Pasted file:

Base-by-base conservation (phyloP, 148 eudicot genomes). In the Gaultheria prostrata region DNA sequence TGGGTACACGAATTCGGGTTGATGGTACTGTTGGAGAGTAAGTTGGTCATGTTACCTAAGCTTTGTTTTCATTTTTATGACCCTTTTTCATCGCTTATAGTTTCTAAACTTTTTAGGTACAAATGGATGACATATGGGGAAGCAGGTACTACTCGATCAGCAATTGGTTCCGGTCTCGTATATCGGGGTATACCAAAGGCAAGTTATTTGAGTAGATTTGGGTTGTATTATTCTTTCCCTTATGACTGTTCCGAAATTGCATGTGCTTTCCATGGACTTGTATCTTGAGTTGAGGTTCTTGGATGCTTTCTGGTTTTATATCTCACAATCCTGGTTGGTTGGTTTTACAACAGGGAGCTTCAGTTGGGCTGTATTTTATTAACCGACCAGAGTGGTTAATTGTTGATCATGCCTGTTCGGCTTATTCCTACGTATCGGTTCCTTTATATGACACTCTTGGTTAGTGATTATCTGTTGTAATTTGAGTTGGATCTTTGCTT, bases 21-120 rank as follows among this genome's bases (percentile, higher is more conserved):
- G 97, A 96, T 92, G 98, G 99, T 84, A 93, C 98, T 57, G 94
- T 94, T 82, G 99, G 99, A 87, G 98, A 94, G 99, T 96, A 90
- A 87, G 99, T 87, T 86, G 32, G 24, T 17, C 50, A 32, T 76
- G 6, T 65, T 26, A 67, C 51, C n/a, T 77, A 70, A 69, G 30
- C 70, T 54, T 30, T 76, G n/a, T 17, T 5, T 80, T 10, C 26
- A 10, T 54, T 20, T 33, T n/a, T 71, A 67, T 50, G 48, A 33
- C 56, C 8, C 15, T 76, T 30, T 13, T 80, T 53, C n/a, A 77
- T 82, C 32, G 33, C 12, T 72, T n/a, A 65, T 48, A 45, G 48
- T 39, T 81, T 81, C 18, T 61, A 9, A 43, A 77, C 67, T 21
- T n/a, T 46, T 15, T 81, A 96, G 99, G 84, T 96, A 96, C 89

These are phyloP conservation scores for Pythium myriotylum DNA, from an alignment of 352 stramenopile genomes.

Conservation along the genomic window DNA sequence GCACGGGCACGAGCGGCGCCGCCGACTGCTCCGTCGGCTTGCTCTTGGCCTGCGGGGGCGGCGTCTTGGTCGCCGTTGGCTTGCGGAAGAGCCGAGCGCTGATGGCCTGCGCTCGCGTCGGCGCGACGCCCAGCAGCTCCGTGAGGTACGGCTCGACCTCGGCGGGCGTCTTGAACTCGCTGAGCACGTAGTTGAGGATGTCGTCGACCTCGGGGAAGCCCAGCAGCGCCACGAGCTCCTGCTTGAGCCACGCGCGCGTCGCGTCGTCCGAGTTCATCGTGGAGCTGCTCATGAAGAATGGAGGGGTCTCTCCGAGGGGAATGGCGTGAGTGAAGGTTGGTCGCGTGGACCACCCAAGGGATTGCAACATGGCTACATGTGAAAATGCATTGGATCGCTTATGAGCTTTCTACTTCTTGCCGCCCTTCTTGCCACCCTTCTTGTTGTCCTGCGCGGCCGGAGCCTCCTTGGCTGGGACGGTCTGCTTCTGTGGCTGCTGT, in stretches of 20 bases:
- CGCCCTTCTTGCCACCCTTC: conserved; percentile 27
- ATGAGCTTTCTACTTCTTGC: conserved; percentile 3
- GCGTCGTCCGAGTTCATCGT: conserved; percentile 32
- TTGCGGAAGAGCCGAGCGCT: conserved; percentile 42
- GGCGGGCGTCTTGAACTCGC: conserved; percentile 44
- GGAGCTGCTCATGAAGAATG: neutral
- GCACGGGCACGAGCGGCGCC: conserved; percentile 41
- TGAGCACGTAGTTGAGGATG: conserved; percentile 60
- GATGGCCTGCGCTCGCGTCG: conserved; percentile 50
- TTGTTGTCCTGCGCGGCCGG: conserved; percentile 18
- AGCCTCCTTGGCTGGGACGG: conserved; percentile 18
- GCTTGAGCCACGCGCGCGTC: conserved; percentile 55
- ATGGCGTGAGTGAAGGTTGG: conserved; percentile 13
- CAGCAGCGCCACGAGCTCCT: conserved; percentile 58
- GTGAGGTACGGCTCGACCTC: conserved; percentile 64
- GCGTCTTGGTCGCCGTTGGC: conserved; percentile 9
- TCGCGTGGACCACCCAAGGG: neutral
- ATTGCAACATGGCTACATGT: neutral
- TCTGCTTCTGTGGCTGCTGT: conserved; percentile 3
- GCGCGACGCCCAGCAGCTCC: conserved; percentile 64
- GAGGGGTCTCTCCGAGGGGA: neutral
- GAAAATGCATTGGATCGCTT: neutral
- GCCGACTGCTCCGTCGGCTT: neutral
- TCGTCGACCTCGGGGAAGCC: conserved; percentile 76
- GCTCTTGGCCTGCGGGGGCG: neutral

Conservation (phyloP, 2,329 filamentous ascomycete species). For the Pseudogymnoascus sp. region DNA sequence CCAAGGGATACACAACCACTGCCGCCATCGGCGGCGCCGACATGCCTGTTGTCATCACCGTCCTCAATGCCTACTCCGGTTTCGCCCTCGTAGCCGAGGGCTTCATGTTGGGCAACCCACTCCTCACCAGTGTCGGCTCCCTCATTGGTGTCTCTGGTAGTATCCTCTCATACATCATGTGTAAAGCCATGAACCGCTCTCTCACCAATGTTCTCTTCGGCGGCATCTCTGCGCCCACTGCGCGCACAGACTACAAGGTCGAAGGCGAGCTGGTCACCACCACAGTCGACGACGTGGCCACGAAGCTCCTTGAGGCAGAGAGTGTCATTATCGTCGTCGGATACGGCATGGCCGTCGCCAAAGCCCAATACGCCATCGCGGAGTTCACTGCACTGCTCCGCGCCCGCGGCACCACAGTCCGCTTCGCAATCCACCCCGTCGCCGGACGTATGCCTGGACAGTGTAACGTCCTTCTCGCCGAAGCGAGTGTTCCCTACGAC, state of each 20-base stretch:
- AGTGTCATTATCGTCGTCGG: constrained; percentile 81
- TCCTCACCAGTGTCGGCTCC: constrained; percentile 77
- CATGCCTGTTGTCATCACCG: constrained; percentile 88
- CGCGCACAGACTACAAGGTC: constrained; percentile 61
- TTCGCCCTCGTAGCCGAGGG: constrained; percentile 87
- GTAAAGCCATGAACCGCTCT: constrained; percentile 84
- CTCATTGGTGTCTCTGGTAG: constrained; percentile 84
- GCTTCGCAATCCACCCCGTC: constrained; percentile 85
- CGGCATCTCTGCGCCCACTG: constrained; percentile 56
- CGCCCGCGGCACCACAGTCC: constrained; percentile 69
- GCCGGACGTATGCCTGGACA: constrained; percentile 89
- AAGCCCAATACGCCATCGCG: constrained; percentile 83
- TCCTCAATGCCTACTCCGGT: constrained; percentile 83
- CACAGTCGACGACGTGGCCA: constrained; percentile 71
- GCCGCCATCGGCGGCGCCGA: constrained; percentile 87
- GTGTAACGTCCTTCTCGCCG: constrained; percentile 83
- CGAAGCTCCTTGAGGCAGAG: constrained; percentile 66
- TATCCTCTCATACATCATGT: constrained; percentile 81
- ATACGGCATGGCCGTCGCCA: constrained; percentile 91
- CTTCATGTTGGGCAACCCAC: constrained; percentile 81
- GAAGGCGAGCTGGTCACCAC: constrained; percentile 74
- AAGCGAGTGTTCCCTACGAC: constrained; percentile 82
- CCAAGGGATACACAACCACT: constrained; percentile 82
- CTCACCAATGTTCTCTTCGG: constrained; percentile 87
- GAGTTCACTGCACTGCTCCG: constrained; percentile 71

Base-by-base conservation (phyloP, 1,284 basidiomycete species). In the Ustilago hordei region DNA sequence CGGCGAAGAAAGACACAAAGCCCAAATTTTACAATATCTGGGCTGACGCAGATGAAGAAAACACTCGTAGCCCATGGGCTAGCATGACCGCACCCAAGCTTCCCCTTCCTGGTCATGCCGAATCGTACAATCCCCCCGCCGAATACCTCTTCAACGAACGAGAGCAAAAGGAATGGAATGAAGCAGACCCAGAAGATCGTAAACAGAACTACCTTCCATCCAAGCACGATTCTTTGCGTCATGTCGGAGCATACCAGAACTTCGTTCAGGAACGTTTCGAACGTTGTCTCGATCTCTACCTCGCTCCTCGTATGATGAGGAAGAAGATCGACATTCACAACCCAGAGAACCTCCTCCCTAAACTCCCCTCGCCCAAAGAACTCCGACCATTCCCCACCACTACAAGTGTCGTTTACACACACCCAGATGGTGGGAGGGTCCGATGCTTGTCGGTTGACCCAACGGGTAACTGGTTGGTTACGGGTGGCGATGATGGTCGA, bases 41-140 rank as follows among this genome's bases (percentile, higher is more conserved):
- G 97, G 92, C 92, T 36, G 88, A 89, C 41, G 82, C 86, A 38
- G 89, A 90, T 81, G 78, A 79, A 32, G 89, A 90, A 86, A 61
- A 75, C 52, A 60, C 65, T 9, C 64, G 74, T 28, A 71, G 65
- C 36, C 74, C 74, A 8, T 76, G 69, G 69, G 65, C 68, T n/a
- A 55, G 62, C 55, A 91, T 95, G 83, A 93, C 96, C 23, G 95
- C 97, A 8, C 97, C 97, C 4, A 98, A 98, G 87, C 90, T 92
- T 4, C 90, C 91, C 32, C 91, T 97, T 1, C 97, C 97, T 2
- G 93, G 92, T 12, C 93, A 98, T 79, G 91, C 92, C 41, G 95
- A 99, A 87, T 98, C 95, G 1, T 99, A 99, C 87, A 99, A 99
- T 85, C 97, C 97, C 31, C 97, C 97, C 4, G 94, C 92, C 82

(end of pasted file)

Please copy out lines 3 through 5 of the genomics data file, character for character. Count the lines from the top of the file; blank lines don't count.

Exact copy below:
- T 94, T 82, G 99, G 99, A 87, G 98, A 94, G 99, T 96, A 90
- A 87, G 99, T 87, T 86, G 32, G 24, T 17, C 50, A 32, T 76
- G 6, T 65, T 26, A 67, C 51, C n/a, T 77, A 70, A 69, G 30